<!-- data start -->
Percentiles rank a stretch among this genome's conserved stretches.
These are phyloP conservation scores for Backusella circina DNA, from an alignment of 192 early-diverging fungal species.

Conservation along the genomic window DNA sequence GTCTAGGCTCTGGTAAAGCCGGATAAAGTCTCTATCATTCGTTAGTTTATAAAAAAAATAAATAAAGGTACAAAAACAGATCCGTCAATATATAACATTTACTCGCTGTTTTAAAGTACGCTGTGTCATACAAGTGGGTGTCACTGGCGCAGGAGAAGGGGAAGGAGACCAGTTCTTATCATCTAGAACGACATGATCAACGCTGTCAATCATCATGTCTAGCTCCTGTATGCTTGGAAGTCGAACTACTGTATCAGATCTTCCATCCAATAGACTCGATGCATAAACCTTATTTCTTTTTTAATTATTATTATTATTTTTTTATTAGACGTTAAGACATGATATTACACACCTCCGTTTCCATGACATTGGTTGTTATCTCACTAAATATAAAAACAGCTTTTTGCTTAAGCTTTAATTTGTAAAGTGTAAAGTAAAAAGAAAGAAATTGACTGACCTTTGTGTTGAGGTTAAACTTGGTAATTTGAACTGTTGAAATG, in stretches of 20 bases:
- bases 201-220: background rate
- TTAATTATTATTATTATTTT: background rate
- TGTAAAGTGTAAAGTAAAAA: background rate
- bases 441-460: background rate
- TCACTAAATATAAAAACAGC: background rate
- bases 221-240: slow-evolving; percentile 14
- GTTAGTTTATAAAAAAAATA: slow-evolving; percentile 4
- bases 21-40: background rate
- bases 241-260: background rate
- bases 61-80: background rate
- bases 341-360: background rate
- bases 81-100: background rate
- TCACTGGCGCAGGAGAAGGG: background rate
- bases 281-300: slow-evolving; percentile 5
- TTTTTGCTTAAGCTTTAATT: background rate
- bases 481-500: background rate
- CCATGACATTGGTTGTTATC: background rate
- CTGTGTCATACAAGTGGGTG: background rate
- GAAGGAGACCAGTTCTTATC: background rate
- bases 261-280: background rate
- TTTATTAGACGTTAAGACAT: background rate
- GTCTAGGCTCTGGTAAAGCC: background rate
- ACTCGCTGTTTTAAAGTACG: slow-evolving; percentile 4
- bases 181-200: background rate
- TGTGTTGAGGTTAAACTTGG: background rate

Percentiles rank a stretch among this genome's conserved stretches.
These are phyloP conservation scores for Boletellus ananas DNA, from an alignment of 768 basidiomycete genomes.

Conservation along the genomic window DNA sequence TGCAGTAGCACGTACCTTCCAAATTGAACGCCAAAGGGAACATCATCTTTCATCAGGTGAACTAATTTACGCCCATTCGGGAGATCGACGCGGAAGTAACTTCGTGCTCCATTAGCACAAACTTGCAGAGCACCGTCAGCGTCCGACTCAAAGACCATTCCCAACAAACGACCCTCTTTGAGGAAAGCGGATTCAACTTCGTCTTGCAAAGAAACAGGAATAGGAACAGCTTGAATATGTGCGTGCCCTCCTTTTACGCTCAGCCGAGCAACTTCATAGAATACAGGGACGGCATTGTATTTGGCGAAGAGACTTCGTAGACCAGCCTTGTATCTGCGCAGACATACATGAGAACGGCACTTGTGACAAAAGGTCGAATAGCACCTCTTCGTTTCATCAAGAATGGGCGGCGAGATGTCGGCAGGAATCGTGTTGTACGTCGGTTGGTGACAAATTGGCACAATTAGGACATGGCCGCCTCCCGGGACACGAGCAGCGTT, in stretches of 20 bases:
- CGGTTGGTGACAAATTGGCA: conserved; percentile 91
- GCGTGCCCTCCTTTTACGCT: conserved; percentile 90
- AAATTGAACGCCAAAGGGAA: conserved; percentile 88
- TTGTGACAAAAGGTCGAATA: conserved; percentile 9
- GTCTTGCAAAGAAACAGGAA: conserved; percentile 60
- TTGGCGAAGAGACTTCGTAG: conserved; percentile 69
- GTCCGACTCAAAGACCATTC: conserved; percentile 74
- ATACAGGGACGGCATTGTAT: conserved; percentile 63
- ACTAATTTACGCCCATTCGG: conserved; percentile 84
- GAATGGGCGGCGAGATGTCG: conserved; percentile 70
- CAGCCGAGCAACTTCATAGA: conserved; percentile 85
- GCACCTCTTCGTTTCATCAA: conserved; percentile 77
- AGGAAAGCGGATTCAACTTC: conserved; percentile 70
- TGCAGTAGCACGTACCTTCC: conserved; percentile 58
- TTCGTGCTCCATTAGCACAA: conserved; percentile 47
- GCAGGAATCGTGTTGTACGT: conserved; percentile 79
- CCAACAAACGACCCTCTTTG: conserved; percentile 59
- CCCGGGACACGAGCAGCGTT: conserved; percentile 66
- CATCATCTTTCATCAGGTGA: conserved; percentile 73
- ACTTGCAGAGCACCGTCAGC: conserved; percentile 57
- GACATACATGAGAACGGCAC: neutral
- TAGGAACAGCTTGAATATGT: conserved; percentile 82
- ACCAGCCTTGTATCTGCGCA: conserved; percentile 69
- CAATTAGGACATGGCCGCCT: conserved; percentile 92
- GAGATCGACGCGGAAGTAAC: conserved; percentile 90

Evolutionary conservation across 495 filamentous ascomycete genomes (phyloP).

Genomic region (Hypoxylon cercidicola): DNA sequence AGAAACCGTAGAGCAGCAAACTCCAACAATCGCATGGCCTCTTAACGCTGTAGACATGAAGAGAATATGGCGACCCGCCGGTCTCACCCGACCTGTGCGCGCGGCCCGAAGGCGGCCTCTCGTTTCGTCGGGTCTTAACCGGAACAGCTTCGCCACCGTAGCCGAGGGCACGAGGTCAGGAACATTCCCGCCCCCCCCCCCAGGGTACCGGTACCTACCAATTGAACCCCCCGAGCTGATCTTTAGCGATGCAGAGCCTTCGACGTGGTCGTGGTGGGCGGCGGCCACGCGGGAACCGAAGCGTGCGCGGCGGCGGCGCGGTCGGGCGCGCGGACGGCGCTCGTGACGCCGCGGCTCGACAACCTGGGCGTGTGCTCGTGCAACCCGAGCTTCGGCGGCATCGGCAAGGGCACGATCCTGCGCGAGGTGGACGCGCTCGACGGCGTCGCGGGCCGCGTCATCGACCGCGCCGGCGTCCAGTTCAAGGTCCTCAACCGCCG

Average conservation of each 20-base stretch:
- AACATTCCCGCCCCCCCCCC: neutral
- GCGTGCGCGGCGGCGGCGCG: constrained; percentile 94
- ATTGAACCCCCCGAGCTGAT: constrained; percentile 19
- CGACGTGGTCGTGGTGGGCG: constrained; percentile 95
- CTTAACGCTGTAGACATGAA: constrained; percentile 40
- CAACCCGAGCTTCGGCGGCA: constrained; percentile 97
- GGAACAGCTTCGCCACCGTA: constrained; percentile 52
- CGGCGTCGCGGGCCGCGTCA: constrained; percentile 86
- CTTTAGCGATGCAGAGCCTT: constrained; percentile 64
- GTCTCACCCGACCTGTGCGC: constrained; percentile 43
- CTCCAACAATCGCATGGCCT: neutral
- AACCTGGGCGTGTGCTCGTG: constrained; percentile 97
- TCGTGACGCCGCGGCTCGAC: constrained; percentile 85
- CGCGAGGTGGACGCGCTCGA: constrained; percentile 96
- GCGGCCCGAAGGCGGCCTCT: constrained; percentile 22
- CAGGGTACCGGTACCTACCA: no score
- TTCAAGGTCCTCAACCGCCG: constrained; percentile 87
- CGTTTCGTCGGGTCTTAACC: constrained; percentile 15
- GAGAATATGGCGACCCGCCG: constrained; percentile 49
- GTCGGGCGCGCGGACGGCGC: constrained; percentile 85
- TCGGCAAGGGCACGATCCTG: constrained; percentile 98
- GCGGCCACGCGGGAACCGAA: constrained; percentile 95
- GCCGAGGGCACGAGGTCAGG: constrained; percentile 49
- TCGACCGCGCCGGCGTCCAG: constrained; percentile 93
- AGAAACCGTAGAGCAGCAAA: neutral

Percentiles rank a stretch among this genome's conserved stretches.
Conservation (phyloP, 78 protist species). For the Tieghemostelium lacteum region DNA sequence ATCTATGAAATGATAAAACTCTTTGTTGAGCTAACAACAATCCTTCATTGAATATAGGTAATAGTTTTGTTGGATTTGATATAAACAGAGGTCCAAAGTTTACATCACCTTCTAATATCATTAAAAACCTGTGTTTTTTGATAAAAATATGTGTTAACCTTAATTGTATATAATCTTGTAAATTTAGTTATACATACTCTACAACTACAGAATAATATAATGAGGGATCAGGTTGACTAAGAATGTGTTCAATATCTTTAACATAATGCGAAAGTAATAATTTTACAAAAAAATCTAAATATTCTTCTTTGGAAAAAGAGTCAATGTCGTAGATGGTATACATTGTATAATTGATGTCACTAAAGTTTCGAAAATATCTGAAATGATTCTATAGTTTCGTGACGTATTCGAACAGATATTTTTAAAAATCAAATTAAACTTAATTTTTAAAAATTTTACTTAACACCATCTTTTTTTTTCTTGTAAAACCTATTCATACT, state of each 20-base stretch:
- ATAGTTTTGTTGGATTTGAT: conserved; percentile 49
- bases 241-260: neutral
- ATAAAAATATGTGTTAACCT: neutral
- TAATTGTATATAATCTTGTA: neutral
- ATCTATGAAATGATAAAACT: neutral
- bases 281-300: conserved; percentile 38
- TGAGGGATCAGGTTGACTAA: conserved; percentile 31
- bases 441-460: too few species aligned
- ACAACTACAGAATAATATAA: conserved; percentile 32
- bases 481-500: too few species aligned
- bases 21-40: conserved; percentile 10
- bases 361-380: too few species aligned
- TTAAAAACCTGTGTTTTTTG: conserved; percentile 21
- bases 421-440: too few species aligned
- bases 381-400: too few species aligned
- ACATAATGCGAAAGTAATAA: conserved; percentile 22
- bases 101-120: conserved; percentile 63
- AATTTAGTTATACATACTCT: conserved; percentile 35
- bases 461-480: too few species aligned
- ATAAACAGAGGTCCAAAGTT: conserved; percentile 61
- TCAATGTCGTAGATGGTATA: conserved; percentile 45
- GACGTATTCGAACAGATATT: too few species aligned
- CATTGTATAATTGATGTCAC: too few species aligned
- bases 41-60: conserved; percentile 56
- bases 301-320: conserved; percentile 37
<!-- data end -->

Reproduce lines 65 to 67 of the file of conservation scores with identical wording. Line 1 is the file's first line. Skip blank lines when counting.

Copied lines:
- CAACCCGAGCTTCGGCGGCA: constrained; percentile 97
- GGAACAGCTTCGCCACCGTA: constrained; percentile 52
- CGGCGTCGCGGGCCGCGTCA: constrained; percentile 86